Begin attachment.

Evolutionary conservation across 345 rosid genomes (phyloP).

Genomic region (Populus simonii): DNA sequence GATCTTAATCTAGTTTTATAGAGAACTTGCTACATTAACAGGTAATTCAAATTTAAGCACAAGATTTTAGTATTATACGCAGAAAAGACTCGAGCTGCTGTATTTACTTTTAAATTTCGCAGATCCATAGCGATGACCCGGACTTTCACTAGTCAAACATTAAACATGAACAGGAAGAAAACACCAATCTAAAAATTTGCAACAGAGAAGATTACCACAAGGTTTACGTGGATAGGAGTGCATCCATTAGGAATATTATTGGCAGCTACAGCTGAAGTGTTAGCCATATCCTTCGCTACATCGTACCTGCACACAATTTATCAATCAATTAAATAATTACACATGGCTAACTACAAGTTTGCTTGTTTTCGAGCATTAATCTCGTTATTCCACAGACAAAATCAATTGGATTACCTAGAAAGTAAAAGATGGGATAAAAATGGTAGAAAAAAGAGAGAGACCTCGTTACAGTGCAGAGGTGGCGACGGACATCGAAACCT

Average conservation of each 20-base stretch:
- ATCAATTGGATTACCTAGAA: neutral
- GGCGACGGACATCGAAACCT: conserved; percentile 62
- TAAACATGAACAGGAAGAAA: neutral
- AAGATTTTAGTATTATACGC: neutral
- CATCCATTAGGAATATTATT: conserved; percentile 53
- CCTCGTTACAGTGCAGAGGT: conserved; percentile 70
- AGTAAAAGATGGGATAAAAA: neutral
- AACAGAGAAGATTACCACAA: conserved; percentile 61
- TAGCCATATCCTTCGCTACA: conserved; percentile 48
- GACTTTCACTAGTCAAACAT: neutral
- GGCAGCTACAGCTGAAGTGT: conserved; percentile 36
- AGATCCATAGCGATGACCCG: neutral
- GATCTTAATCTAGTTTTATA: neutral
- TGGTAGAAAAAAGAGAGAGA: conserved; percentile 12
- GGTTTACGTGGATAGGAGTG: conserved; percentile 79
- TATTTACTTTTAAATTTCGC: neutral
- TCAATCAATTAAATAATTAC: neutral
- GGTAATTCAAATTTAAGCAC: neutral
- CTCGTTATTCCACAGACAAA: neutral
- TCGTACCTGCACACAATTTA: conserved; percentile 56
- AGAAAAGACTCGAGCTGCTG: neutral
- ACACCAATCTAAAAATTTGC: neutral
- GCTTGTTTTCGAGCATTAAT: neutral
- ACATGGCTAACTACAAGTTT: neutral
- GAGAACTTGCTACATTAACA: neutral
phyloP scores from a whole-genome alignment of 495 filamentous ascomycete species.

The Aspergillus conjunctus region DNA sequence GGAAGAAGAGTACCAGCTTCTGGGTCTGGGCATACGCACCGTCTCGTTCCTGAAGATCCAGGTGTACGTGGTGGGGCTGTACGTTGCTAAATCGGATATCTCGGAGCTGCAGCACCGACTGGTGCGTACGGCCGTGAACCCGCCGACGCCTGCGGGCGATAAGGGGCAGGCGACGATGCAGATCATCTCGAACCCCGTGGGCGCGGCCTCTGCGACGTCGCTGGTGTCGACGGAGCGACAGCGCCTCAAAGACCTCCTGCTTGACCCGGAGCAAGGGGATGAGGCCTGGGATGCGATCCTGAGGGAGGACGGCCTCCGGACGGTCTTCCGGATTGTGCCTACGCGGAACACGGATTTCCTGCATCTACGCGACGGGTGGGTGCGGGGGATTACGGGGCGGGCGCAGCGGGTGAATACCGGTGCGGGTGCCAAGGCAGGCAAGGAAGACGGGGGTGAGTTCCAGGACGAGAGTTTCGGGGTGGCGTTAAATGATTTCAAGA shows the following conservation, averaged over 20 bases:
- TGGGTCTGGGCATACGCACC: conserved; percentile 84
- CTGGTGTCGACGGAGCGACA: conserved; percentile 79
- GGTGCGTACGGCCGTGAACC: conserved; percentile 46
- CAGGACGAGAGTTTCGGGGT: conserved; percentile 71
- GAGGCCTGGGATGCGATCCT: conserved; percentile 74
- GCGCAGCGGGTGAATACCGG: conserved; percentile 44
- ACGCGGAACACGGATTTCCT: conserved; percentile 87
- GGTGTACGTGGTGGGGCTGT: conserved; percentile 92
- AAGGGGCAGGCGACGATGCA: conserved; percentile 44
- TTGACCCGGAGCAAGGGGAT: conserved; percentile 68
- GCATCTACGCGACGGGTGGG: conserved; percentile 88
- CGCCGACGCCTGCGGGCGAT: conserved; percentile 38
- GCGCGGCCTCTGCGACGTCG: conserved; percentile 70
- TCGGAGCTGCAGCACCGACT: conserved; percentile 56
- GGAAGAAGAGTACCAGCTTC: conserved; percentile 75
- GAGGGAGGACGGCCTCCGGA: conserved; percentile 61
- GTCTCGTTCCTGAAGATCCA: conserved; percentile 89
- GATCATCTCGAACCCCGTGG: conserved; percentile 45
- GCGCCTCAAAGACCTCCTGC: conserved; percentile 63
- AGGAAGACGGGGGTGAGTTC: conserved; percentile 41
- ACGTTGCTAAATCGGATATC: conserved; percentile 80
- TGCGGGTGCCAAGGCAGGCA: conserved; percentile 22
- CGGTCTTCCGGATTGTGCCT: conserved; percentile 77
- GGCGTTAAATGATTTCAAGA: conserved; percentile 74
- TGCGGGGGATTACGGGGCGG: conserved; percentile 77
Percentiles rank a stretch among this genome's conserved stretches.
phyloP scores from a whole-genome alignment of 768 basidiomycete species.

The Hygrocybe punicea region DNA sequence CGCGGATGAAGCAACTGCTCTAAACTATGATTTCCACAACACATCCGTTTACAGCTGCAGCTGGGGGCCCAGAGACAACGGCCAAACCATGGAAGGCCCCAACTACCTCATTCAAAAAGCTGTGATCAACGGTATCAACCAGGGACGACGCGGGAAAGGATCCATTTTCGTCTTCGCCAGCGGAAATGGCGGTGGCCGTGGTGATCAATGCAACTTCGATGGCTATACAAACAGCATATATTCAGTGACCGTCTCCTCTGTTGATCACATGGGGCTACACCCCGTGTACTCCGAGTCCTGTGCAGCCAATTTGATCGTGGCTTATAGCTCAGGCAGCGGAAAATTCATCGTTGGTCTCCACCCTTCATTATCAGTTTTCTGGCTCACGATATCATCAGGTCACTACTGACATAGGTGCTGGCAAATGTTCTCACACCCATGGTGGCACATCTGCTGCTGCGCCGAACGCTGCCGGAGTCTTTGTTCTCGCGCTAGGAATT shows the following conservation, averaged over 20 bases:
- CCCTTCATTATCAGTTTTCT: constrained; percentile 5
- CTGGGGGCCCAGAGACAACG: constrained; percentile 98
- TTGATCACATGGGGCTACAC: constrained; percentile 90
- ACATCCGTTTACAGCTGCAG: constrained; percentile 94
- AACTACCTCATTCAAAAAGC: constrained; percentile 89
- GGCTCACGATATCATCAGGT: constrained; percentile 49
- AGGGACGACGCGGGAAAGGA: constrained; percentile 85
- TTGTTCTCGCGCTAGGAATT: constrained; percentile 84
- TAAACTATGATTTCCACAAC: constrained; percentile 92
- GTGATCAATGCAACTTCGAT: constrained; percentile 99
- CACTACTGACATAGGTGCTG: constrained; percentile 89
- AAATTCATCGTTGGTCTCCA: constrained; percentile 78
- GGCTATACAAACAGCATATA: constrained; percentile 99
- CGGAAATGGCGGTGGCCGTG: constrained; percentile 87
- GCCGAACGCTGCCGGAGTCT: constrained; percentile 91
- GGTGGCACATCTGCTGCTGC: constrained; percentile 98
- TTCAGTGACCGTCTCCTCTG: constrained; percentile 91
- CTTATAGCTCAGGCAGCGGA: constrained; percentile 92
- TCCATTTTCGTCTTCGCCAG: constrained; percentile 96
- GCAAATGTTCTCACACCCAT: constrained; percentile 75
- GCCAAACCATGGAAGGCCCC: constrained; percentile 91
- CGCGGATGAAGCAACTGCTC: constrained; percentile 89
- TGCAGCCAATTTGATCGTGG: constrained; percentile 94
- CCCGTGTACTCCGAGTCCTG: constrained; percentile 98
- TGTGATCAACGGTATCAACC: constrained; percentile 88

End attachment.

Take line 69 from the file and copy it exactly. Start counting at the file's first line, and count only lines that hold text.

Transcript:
- CACTACTGACATAGGTGCTG: constrained; percentile 89